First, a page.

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Parents' Dilemma: Should We Send Our Children Back To School?

AP Photo/Jennifer Sinco Kelleher

Some Hawaii public schools have welcomed back students for in-person classes. But parents say it puts them in a difficult spot: how can they decide if it’s safe to send their kids back to campus?

  Kauai's Kapaa Elementary School teacher Laura Burton sings a song that she teaches her kindergarteners to wash their hands. Her students are back in class. They alternate when they’re learning in person -- two days in one week, three days the next.


Heather Sokei is another kindergarten teacher at Kapaa Elementary. "We've been back since right after fall break," she said.  


Her young students are also split into two groups. On any class day, she teaches about 10 kids at a time.

They sit six feet apart with masks on -- for most of the day.


"There's a few that, like, they put it above their face or what not but they just need a quick reminder, 'Put your mask on,' and they're good. Even recess, they are pretty good with just staying with our class," she said.



The state Department of Education is letting complex superintendents decide if schools will reopen.

It was clearly an easier choice for schools on Kauai, where the COVID-19 case count has been low.

Kauai Superintendent Paul Zina explained that he wants to bring back as many elementary school students as possible to start.
“The smaller schools are able to come back to where they might go to school every other day already,” he said. “The only limit to that is the social distancing limit. So the physical facility of the school is what's in most cases, preventing us from bringing back more of the students safely.”

Still, it’s parents who ultimately choose if their children return to class. To say it’s not an easy choice is an understatement.


Ask Kauai High School english instructor Jonathan Medeiros who is both a teacher and parent.


He has two elementary school daughters, and his wife also teaches at an elementary school. 


Both parents and the children were conflicted about returning to school in-person.


"My daughters had mixed feelings," he said. "One of them had a couple of full on breakdowns, like did not want to go back to campus. Full-on stress breakdowns about it -- 'I want to just keep doing school on distance learning.' She was stressed out, which then of course, stresses us out."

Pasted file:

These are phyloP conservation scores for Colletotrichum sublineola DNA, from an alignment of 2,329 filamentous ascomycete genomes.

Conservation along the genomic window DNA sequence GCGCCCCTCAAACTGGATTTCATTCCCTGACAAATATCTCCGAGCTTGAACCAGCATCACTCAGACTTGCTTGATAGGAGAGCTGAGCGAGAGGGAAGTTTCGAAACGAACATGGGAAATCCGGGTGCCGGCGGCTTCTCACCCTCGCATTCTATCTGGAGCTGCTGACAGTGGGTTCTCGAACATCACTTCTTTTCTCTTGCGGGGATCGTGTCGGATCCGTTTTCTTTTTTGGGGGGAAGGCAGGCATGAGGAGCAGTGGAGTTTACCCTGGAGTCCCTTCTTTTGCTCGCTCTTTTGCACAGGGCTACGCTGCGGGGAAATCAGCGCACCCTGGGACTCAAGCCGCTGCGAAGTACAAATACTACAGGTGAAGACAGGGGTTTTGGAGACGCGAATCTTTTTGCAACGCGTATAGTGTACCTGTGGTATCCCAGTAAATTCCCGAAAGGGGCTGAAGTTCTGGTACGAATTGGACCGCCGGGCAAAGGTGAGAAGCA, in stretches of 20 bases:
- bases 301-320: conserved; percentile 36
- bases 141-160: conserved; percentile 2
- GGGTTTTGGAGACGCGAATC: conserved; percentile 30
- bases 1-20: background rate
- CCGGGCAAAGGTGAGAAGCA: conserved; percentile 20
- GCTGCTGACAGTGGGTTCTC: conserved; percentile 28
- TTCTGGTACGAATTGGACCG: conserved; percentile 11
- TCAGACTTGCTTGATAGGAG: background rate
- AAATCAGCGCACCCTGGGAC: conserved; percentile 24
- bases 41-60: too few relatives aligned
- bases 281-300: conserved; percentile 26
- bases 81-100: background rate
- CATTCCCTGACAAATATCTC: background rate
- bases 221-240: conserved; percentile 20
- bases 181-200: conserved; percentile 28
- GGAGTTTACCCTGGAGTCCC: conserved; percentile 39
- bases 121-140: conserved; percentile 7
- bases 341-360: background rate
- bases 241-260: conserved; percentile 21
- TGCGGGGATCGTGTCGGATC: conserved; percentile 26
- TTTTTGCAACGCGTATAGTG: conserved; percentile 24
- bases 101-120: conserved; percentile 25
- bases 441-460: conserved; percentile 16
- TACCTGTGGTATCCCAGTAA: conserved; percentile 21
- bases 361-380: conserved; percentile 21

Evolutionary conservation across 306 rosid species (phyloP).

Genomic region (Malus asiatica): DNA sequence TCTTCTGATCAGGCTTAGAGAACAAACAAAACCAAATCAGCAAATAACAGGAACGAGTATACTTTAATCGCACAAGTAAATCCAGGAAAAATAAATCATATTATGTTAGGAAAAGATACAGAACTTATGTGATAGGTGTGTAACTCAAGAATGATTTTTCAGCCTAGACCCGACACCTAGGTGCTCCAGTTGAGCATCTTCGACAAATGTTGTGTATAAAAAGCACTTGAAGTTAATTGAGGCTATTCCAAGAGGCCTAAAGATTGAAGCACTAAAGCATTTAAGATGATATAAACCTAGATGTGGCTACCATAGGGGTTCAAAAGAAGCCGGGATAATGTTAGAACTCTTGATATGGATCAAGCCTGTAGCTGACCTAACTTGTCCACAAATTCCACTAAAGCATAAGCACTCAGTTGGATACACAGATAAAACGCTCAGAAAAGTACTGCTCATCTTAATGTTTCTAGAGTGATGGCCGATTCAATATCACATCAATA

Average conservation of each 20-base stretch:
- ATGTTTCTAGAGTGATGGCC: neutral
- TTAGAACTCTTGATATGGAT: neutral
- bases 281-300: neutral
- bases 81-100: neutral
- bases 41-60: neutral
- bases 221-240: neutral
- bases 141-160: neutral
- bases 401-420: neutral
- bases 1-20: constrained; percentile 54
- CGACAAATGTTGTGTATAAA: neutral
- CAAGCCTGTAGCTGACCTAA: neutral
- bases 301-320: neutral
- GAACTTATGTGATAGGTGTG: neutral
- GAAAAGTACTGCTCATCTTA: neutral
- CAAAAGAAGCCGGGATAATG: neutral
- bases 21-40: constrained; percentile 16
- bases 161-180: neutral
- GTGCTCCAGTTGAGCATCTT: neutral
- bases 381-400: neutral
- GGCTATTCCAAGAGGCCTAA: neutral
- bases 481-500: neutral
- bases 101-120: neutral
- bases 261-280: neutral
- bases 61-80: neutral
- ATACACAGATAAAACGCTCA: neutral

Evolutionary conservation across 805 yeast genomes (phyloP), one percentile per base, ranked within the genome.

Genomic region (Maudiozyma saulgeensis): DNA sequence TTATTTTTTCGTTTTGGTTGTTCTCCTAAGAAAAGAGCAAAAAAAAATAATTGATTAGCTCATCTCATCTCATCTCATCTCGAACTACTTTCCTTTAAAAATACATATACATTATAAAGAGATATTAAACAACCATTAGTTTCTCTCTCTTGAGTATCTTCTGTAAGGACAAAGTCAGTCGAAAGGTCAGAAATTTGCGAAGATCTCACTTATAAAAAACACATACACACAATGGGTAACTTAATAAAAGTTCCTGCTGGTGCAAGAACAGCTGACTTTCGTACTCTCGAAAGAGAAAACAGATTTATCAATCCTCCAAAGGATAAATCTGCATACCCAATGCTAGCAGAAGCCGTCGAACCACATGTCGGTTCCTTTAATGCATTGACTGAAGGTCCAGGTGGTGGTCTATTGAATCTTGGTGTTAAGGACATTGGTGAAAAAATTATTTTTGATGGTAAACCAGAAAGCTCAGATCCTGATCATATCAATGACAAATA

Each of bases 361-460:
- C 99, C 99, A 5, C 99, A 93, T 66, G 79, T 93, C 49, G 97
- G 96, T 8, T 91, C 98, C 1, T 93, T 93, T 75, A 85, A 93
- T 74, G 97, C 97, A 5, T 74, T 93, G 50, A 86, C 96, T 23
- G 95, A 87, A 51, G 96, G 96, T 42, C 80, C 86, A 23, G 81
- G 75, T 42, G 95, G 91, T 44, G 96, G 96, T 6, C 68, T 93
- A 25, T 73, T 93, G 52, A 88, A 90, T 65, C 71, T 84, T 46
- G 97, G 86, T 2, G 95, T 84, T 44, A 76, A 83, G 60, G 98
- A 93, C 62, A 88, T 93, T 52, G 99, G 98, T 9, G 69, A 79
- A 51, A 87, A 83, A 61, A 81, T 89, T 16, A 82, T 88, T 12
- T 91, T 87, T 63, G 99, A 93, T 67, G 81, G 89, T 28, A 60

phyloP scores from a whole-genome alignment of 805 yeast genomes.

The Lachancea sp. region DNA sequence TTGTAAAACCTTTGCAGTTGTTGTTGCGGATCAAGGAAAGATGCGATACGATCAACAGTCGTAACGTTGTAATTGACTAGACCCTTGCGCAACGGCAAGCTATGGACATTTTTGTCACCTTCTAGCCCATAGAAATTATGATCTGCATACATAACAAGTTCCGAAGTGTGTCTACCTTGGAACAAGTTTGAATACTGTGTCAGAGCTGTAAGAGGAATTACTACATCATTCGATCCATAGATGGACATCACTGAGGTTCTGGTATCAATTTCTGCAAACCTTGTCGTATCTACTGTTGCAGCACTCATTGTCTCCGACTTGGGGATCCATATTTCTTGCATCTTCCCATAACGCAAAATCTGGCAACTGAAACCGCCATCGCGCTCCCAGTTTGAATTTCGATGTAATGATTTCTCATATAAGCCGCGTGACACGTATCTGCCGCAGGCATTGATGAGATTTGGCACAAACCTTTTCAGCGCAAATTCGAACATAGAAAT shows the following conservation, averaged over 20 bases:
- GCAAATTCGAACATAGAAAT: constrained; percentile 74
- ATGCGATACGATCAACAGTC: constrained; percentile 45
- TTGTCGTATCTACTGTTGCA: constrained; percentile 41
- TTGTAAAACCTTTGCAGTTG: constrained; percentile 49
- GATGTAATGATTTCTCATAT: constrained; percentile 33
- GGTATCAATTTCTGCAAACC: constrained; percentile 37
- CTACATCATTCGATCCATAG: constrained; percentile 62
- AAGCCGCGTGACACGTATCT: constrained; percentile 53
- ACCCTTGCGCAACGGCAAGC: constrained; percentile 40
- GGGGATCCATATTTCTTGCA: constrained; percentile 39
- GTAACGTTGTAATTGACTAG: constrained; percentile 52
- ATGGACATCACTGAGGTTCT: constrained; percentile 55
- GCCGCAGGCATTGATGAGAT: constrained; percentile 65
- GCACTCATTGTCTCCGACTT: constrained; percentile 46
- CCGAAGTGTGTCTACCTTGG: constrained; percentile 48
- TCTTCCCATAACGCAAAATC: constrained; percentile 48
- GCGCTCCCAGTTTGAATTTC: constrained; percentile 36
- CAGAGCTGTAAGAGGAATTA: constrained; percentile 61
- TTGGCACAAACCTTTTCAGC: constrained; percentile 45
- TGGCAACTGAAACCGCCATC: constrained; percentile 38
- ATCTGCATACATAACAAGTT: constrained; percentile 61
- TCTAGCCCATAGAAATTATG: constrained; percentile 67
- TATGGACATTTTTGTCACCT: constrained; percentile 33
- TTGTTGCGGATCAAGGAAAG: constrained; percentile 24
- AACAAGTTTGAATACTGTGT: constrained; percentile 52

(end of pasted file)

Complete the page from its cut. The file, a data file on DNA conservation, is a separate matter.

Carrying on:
Mediros thinks most of his daughter's stress came from the change in routine. 

"That's a stress," he said. "To continuously tell students and families that, well, it's going to be different again."

Zina explained that he's tried to notify families two to three weeks before the end of the quarter with any adjustments that are being made.

"We believe that that gives families a significant amount of time to make adjustments to their own work and other family schedules that affect them," Zina said.

The state Board of Education require schools to give parents at least a two weeks notice before moving between distance and in-person learning.  


It turns out, parents don’t need to decide whether to return their children to school all by themselves.


Emily Oster is a health economist who’s helping parents with their dilemma.


She teamed up with Maven, a women’s healthcare company. It’s created an interactive decision making system that helps parents weigh the risk and rewards of in-person learning.


"Many of the most important factors have to do with what is your capacity to make these different choices," Oster said. "So in a family in which it's feasible for one the adults in the household to be home with the child, you're going to have a different approach than if that's really not an option on the table. What are really your choices gets a lot of weight. And then, there's also these questions of how worried are you about the virus? How high risk is your family?"


She says understanding the individual questions helps parents weigh whether to send their children back to campus. 


Medeiros says he’s happy about how it’s been going so far with his daughters back learning in-person.


"I think overall, it is a positive. They have amazing teachers, and they love being with those teachers, physically. It's been a stress on our schedule as a family.But we're figuring it out," he said.


Teachers Sokei and Burton also say most parents were happy to send their children back to class. 


But all agreed that if Kauai had a higher level of infection, their reaction might be different.


Oster advises parents to get clear information from their children’s schools, like the number of teachers and students on campus, for instance.


And find out the number of COVID cases at each school and how officials respond to any infections. They should ask what steps are taken to prevent transmission and how they’re enforced.


Oster's decision tool, tips and advice are available on the Maven Clinic website.

Ashley Mizuo is the government reporter for Hawaiʻi Public Radio. Contact her at amizuo@hawaiipublicradio.org.
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